Asian Hotel Embraces Green Innovations

This post contains affiliate links. Read the full disclosure here.

As an Amazon Associate I earn from qualifying purchases.

PARKROYAL COLLECTION With over 2,400 plants and trees distributed across 15,000 square feet of area, Marina Bay, Singapore, owned by Pan Pacific Hotels Group, has established itself as Singapore’s first ‘Garden-in-a-Hotel’. The hotel has aggressively embraced sustainable techniques across a broad spectrum of its operations as part of its long-term commitment to sustainability and business growth.

The hotel preserved the iconic structure, designed by Architect John Portman, and prevented over 51,300 metric tones of carbon dioxide from being produced, equivalent to cutting down 8.7 million trees, by taking a ‘rejuvenate’ approach to enhance existing assets rather than tearing down and reconstructing the building during its SGD45-million transformation in 2020.

When guests are not present, motion sensors in guestrooms and public areas turn off lighting and air conditioning to save energy. In addition, the hotel recently installed 210 solar panels, which generate more than 350kwh of electricity every day, enough to power 540 typical Singapore families for a day. The total amount of energy consumed has been reduced by 1.4 percent. The solar panels are predicted to save SGD450,000 during their 25-year lifespan, which can be used to fund further environmental projects. Low-flow shower heads have also been installed, reducing water flow from 27 to nine liters per minute.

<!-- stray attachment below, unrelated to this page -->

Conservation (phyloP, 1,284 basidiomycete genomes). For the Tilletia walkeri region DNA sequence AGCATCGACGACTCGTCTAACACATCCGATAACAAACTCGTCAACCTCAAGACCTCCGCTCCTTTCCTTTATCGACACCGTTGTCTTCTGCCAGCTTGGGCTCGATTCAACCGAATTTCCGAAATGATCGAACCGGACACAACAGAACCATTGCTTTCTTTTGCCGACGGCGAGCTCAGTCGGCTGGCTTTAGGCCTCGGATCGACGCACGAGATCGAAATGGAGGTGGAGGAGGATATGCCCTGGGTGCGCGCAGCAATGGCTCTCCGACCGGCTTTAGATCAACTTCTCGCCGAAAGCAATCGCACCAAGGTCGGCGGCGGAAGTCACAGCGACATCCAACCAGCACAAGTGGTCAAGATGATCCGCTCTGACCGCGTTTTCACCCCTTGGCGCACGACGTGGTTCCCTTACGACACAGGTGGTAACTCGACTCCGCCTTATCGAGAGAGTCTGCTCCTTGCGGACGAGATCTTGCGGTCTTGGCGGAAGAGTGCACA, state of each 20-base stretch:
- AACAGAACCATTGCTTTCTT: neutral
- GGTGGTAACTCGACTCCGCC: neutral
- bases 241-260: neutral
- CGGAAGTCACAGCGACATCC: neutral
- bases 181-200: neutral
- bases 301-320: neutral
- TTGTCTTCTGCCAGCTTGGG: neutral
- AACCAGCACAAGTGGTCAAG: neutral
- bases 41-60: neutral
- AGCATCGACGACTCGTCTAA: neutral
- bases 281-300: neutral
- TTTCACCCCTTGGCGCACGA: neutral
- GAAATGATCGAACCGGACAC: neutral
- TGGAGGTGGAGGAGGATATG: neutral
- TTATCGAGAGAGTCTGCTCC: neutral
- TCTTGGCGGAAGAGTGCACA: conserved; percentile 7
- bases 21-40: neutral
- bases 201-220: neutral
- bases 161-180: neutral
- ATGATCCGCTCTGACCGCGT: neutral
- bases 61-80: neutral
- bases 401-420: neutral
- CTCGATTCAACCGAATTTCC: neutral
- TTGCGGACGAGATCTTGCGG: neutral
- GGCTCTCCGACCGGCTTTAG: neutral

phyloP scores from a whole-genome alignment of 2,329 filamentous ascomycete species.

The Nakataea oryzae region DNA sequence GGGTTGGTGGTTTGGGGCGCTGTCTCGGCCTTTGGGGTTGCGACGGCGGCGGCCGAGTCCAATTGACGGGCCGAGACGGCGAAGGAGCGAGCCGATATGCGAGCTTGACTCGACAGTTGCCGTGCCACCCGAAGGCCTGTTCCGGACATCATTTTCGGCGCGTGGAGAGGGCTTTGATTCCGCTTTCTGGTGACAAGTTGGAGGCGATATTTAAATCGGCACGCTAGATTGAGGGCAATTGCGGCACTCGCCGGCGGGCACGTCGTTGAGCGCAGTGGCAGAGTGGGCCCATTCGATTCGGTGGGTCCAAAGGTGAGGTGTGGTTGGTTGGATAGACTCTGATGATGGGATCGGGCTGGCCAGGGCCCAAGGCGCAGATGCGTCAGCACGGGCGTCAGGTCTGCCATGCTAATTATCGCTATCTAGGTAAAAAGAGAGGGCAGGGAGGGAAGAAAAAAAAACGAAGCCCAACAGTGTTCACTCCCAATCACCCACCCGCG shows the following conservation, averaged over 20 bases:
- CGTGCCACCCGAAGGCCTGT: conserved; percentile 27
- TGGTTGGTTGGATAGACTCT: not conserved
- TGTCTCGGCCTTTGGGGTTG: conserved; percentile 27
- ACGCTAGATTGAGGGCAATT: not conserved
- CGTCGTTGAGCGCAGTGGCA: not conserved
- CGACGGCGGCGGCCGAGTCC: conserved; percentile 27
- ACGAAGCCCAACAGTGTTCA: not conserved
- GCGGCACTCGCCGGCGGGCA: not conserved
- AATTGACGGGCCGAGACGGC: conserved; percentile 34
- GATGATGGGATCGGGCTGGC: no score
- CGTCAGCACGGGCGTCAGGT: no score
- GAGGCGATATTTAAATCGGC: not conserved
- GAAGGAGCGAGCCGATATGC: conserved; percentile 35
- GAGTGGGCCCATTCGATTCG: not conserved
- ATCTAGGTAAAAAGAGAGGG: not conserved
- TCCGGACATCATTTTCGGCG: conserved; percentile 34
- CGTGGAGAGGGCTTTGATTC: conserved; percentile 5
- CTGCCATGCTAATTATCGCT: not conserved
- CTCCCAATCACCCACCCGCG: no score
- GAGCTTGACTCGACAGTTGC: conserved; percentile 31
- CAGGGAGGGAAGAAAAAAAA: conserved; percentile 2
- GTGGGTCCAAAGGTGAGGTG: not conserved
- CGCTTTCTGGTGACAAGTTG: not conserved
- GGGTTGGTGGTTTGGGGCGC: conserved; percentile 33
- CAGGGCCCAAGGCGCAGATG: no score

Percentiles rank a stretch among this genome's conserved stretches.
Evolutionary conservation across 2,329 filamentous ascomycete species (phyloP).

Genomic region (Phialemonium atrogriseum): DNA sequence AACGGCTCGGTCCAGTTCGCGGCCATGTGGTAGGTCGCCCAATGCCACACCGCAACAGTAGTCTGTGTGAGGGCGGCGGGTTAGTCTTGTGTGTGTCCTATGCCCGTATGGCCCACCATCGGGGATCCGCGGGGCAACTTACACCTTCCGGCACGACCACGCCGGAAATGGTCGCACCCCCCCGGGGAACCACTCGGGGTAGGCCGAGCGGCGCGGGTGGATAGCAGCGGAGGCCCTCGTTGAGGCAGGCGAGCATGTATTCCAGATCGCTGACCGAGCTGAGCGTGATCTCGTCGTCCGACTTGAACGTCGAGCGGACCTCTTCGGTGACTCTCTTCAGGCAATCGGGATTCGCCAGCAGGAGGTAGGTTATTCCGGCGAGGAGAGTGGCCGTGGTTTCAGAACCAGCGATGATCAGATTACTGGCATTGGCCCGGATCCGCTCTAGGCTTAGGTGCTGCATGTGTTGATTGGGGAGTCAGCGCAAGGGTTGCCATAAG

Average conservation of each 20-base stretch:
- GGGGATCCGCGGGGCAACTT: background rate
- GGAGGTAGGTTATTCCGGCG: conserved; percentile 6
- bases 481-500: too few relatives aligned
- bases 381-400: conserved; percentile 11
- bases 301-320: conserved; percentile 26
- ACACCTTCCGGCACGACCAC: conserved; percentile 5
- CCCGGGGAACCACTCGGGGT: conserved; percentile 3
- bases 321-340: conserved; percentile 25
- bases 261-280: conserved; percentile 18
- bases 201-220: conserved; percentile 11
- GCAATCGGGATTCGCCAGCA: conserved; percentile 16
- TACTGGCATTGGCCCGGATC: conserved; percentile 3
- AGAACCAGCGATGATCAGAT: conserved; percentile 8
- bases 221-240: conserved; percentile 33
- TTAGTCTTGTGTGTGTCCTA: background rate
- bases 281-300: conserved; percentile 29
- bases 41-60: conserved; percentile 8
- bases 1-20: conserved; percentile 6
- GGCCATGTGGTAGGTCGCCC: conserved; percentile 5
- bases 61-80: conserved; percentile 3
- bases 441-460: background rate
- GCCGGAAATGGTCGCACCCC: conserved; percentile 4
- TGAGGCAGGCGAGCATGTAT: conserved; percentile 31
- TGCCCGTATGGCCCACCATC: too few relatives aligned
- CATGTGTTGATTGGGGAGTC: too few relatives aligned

The in-room water filtering technology has eliminated the need for bottled water, reducing the carbon footprint of nearly 360,000 plastic bottles produced and eventually discarded each year. Takeaway straws, containers, and cutlery have all been replaced with biodegradable substitutes.

Food waste at the hotel was reduced by nearly 72 percent because to better meal preparation months in advance. The hotel makes every effort to serve seasonal greens that are either grown on the Urban Farm or purchased from local sources. Meal waste is frequently recycled, and every portion of the food is utilized to the fullest extent possible. The cooks at Peppermint, the hotel’s restaurant, use beef leftovers from other meat dishes to make Shredded Beef Ragu Pasta.

The watermelon rind is another product that the hotel recycles; the white bits of the rind are used as a vegetable in stir-fried dishes. The hotel has also recently installed energy-efficient digesters, which break down food waste into a liquid that is safe for disposal into the waste pipe in an environmentally beneficial manner.

source prnewswire

Amazon and the Amazon logo are trademarks of Amazon.com, Inc, or its affiliates.

Be the first to comment

Leave a Reply

Your email address will not be published.


*


This site uses Akismet to reduce spam. Learn how your comment data is processed.